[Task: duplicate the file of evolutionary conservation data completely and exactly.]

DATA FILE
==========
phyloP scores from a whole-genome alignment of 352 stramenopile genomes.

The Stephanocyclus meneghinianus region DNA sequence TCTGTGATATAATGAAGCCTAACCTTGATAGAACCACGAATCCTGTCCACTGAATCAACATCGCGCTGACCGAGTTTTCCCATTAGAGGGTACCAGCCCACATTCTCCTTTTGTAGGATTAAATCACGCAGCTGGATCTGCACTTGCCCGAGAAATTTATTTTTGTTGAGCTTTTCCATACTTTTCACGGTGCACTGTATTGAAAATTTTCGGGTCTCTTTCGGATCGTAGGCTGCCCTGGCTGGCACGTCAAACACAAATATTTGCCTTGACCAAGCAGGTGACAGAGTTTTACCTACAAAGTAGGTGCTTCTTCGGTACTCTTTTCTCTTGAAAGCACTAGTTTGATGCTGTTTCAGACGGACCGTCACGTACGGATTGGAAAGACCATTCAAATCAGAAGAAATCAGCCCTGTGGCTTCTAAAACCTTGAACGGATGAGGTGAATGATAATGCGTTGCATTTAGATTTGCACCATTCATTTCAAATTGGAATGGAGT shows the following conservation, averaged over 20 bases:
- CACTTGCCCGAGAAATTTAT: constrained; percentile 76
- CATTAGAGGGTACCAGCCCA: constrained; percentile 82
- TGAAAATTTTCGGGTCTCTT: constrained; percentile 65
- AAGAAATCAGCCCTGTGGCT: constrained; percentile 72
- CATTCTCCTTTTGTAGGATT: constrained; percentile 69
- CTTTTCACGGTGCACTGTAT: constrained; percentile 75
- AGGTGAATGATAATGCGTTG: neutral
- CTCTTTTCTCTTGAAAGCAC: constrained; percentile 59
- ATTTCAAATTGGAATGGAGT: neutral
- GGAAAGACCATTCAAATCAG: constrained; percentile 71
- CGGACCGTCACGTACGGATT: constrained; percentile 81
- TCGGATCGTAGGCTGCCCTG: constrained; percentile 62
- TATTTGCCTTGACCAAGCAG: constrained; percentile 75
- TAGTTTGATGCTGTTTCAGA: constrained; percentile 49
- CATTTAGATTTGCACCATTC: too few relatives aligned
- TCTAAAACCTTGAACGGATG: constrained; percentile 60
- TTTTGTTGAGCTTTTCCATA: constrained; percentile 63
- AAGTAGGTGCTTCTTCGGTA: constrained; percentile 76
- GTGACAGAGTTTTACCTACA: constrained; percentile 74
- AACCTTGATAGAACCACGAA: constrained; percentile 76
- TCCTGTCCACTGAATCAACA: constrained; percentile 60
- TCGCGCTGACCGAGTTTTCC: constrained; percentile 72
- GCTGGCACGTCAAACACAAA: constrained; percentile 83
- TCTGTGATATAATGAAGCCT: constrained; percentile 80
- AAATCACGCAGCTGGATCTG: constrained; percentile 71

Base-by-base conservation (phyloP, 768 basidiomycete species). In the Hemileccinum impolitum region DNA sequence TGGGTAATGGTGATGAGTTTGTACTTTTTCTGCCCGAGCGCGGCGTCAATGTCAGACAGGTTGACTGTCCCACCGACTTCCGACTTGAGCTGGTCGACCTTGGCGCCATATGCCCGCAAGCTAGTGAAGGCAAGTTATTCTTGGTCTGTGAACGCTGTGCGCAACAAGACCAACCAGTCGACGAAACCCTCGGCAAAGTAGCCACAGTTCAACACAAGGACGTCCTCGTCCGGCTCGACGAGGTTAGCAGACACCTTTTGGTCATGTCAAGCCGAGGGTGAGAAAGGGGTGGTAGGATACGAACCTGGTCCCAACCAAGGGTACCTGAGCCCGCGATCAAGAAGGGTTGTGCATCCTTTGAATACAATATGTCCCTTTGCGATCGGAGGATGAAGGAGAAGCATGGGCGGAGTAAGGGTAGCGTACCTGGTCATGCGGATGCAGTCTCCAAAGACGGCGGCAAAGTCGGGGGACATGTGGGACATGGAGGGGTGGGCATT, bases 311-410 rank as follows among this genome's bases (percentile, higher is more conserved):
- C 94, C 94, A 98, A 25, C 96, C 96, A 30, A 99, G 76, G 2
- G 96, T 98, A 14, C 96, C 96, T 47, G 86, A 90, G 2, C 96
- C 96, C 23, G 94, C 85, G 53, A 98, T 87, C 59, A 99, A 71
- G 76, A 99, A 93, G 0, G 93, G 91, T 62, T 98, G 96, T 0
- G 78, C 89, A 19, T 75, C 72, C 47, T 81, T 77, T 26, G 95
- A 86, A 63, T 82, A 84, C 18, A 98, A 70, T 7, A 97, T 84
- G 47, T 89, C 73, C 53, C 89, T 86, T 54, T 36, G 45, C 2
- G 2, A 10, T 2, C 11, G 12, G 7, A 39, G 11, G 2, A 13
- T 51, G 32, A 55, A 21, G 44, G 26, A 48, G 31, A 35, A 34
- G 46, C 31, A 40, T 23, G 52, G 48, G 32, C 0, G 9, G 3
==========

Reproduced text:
phyloP scores from a whole-genome alignment of 352 stramenopile genomes.

The Stephanocyclus meneghinianus region DNA sequence TCTGTGATATAATGAAGCCTAACCTTGATAGAACCACGAATCCTGTCCACTGAATCAACATCGCGCTGACCGAGTTTTCCCATTAGAGGGTACCAGCCCACATTCTCCTTTTGTAGGATTAAATCACGCAGCTGGATCTGCACTTGCCCGAGAAATTTATTTTTGTTGAGCTTTTCCATACTTTTCACGGTGCACTGTATTGAAAATTTTCGGGTCTCTTTCGGATCGTAGGCTGCCCTGGCTGGCACGTCAAACACAAATATTTGCCTTGACCAAGCAGGTGACAGAGTTTTACCTACAAAGTAGGTGCTTCTTCGGTACTCTTTTCTCTTGAAAGCACTAGTTTGATGCTGTTTCAGACGGACCGTCACGTACGGATTGGAAAGACCATTCAAATCAGAAGAAATCAGCCCTGTGGCTTCTAAAACCTTGAACGGATGAGGTGAATGATAATGCGTTGCATTTAGATTTGCACCATTCATTTCAAATTGGAATGGAGT shows the following conservation, averaged over 20 bases:
- CACTTGCCCGAGAAATTTAT: constrained; percentile 76
- CATTAGAGGGTACCAGCCCA: constrained; percentile 82
- TGAAAATTTTCGGGTCTCTT: constrained; percentile 65
- AAGAAATCAGCCCTGTGGCT: constrained; percentile 72
- CATTCTCCTTTTGTAGGATT: constrained; percentile 69
- CTTTTCACGGTGCACTGTAT: constrained; percentile 75
- AGGTGAATGATAATGCGTTG: neutral
- CTCTTTTCTCTTGAAAGCAC: constrained; percentile 59
- ATTTCAAATTGGAATGGAGT: neutral
- GGAAAGACCATTCAAATCAG: constrained; percentile 71
- CGGACCGTCACGTACGGATT: constrained; percentile 81
- TCGGATCGTAGGCTGCCCTG: constrained; percentile 62
- TATTTGCCTTGACCAAGCAG: constrained; percentile 75
- TAGTTTGATGCTGTTTCAGA: constrained; percentile 49
- CATTTAGATTTGCACCATTC: too few relatives aligned
- TCTAAAACCTTGAACGGATG: constrained; percentile 60
- TTTTGTTGAGCTTTTCCATA: constrained; percentile 63
- AAGTAGGTGCTTCTTCGGTA: constrained; percentile 76
- GTGACAGAGTTTTACCTACA: constrained; percentile 74
- AACCTTGATAGAACCACGAA: constrained; percentile 76
- TCCTGTCCACTGAATCAACA: constrained; percentile 60
- TCGCGCTGACCGAGTTTTCC: constrained; percentile 72
- GCTGGCACGTCAAACACAAA: constrained; percentile 83
- TCTGTGATATAATGAAGCCT: constrained; percentile 80
- AAATCACGCAGCTGGATCTG: constrained; percentile 71

Base-by-base conservation (phyloP, 768 basidiomycete species). In the Hemileccinum impolitum region DNA sequence TGGGTAATGGTGATGAGTTTGTACTTTTTCTGCCCGAGCGCGGCGTCAATGTCAGACAGGTTGACTGTCCCACCGACTTCCGACTTGAGCTGGTCGACCTTGGCGCCATATGCCCGCAAGCTAGTGAAGGCAAGTTATTCTTGGTCTGTGAACGCTGTGCGCAACAAGACCAACCAGTCGACGAAACCCTCGGCAAAGTAGCCACAGTTCAACACAAGGACGTCCTCGTCCGGCTCGACGAGGTTAGCAGACACCTTTTGGTCATGTCAAGCCGAGGGTGAGAAAGGGGTGGTAGGATACGAACCTGGTCCCAACCAAGGGTACCTGAGCCCGCGATCAAGAAGGGTTGTGCATCCTTTGAATACAATATGTCCCTTTGCGATCGGAGGATGAAGGAGAAGCATGGGCGGAGTAAGGGTAGCGTACCTGGTCATGCGGATGCAGTCTCCAAAGACGGCGGCAAAGTCGGGGGACATGTGGGACATGGAGGGGTGGGCATT, bases 311-410 rank as follows among this genome's bases (percentile, higher is more conserved):
- C 94, C 94, A 98, A 25, C 96, C 96, A 30, A 99, G 76, G 2
- G 96, T 98, A 14, C 96, C 96, T 47, G 86, A 90, G 2, C 96
- C 96, C 23, G 94, C 85, G 53, A 98, T 87, C 59, A 99, A 71
- G 76, A 99, A 93, G 0, G 93, G 91, T 62, T 98, G 96, T 0
- G 78, C 89, A 19, T 75, C 72, C 47, T 81, T 77, T 26, G 95
- A 86, A 63, T 82, A 84, C 18, A 98, A 70, T 7, A 97, T 84
- G 47, T 89, C 73, C 53, C 89, T 86, T 54, T 36, G 45, C 2
- G 2, A 10, T 2, C 11, G 12, G 7, A 39, G 11, G 2, A 13
- T 51, G 32, A 55, A 21, G 44, G 26, A 48, G 31, A 35, A 34
- G 46, C 31, A 40, T 23, G 52, G 48, G 32, C 0, G 9, G 3